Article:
Sunday, August 7, 2016

2016: the Year of Rigged Elections

One of the most disquieting aspects of 2016 has been the rise of an illiberal strain in our politics.

This has been certainly in the rise of Trump but also for some on the Bernie or Bust Left. Note, most Bernie supporters are not Bernie or Bust.

But we see again as the 20th century showed, that often the Left and Right are mirror images of each other. They often seem to agree more with each other: that the Center Left is the real enemy.

Ryan Cooper:

"The speakers at the DSA meeting evinced a deft and realistic understanding of these facts. "I am in the Democratic Party because that is where the power is," said Rahel Biru, a co-chair of the Brooklyn DSA chapter. "We don't want to make the classic mistake, in which we think liberals are our enemy. They're not our friends...[but] they are not the main danger," said Bob Master, legislative director for the Communication Workers of America and co-chair of the New York WFP. That danger is Donald Trump, of course."

Josh Marshall:

"Classic obscurantist sectarian left idea. Destroy center left coalition and suddenly we'll be in power!!"

It is disgraceful that some of the Dead Enders started chanting 'Lock her up' a la Trump and his convention.

And they were the ones who started with the whole baseless claim that the primary was 'rigged.' No evidence was provided-the DNC leak had no evidence of it.

Now Trump very cynically and opportunistically has tried to catch the Berner's lightning in a bottle.

He is suggesting that unless he wins, then it simply has to have been 'rigged'-he doesn't worry about explaining how.

Yes, this has been the year sore loser politics.

"After a week in which Donald Trump insulted babies and their mothers and war heroes and their families, and threw in fire marshals for good measure, the scariest thing to come out of his team of thugs and political mercenaries is this: the suggestion that civil unrest could follow if he’s denied the presidency."

"When the Supreme Court handed George W. Bush the White House in 2000 even though he lost the popular vote, Al Gore graciously conceded and faded away. When Mitt Romney lost to Barack Obama four years ago although his internal polls showed a Republican triumph, he congratulated the winner and went off to rediscover his many grandchildren."

"Despite party-machine manipulation and considerable voting of the dead, the American institution that produces a peaceful transfer of power has survived."

"But this year, facing a likely trouncing in November, Trump has signaled that he will try to bring down our democracy with him. His overlooked comment — “I’m afraid the election is going to be rigged” — is the opening move in a scheme to delegitimize the outcome."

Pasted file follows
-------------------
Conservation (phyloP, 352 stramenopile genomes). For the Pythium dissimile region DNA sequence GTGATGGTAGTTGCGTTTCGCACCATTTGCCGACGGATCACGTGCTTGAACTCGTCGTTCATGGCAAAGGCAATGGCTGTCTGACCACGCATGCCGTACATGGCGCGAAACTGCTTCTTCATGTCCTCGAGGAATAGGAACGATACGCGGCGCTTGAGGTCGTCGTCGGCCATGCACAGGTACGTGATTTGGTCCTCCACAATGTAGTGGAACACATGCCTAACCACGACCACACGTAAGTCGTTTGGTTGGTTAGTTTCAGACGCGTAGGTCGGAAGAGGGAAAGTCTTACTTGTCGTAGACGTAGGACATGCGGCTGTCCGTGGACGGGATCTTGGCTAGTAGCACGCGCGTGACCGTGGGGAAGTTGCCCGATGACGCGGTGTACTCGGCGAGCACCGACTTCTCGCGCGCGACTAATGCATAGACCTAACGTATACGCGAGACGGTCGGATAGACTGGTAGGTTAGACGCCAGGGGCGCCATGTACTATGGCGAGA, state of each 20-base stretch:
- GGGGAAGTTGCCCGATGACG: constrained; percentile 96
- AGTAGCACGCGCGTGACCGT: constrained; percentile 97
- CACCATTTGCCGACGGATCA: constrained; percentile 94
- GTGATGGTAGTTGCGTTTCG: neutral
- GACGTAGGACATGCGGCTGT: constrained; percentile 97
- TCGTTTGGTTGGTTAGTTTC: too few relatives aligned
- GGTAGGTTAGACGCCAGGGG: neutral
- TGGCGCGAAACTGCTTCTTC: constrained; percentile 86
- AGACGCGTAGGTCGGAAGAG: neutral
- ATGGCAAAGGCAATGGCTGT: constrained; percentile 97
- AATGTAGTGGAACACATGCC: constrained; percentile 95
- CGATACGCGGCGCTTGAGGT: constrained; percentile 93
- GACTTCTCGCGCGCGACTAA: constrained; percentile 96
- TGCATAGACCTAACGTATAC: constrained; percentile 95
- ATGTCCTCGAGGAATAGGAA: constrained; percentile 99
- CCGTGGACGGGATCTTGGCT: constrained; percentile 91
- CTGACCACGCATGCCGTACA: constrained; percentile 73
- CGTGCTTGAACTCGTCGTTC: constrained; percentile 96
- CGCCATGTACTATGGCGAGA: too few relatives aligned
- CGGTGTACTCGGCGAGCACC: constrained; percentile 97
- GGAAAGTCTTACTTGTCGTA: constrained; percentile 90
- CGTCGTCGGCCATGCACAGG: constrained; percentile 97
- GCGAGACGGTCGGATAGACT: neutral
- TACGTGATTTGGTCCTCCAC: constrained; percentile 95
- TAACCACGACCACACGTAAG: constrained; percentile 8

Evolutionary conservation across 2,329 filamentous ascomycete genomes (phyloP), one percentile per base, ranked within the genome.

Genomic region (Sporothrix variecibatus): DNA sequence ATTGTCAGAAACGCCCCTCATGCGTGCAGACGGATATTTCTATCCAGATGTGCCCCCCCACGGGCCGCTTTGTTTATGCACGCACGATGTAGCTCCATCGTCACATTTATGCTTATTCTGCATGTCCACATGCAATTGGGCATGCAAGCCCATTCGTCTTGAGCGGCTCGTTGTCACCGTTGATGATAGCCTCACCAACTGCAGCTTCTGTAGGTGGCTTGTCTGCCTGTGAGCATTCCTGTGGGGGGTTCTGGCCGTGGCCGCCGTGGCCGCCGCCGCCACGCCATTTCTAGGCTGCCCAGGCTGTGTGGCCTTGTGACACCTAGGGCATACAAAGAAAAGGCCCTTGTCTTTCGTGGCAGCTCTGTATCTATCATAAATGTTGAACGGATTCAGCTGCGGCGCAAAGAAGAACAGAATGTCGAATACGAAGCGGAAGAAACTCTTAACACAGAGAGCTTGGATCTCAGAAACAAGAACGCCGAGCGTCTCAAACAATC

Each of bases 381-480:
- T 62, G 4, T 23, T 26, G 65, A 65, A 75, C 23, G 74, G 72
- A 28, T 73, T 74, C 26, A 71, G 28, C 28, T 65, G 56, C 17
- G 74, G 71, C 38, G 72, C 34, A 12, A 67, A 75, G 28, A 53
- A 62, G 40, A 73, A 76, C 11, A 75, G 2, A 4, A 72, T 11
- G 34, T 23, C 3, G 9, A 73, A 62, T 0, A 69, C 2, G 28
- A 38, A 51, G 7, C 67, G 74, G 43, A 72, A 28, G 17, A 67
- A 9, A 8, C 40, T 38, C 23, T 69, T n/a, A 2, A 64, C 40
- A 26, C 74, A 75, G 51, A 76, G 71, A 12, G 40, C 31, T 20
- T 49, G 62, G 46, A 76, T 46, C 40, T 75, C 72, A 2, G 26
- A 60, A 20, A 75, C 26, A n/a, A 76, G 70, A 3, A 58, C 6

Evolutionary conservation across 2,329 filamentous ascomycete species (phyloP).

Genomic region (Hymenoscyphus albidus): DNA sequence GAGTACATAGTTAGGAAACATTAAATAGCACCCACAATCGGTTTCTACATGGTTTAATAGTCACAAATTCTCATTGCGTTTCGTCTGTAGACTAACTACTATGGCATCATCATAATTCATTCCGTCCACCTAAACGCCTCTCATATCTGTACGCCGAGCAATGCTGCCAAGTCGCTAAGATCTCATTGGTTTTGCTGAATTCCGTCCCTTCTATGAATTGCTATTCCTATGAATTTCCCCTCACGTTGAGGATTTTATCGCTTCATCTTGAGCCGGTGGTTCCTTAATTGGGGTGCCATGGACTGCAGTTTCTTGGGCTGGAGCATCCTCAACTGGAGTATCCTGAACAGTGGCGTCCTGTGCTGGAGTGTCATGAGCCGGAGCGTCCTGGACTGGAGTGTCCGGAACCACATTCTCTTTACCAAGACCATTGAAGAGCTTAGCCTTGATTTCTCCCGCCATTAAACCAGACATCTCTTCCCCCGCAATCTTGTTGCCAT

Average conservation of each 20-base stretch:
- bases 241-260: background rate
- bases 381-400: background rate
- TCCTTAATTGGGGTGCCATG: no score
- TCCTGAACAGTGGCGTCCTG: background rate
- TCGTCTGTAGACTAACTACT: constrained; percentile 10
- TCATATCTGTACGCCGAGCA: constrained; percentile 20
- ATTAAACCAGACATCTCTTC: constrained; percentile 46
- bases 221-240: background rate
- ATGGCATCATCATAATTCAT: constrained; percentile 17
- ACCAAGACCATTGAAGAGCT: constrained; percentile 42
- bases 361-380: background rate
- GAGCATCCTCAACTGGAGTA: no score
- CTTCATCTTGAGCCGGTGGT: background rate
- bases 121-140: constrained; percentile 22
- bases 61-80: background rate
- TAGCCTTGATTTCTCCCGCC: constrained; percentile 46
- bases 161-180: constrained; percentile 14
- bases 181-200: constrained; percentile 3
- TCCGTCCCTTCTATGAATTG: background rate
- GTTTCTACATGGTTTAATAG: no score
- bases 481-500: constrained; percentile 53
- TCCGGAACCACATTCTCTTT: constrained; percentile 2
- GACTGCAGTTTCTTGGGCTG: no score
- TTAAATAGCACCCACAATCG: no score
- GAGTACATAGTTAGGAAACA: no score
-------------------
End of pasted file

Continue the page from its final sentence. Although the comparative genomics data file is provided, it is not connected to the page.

For those who think Trump won't weaken democracy if he wins, bare in mind he may weaken it even if he loses. After all, it's a very important norm where the loser agrees the result was legitimate-unless there is real evidence to the contrary.

Arguably, Al Gore had this evidence in 2000 and still put the good of the country above himself.

"If Mr. Trump refused to accept a legitimate loss in November, it would breach yet another norm of established conduct for a presidential candidate."

"The threat that he would do so is real. In 2012, Mr. Trump questionedBarack Obama’s defeat of Mitt Romney. “He lost the popular vote by a lot and won the election. We should have a revolution in this country!” he wrote on Twitter, adding: “We can’t let this happen. We should march on Washington and stop this travesty. Our nation is totally divided!” (Mr. Obama did in fact win the popular vote.)

"If Trump protested the results of the election in this way after losing in November, he could exploit a potentially destructive strain in the electorate that would undermine public confidence in elections."

"The problem is that people understandably become more distrustful of the political system when their preferred candidate loses. In recent elections, the political scientists Michael Sances and Charles Stewart III estimate that the probability of Americans being very confident in the national vote count declined by an average of approximately 30 percentage points among those who voted for the loser."

"Losing partisans are also receptive to claims about election theft and vote fraud. For instance, baseless conspiracy theories circulated widely among Democratic activists that George W. Bush defeated John Kerry in 2004 using election fraud in Ohio. Similarly, some Republicans falsely blamed widespread voter fraud for Mr. Obama’s victories in 2008 and 2012."

Again, I do think with 2000 there is a legitimate question. Though, while Gore agreed, he didn't think it was worth delegitimizing the system. Trump who will have no basis to question the results won't show this restraint.

After all, as Brendan Nyhan points out, Trump did make the same claim about Romney, 2012. So you could have a significant subset of Trumpsters insisting after he loses that there was voter fraud and he really won.

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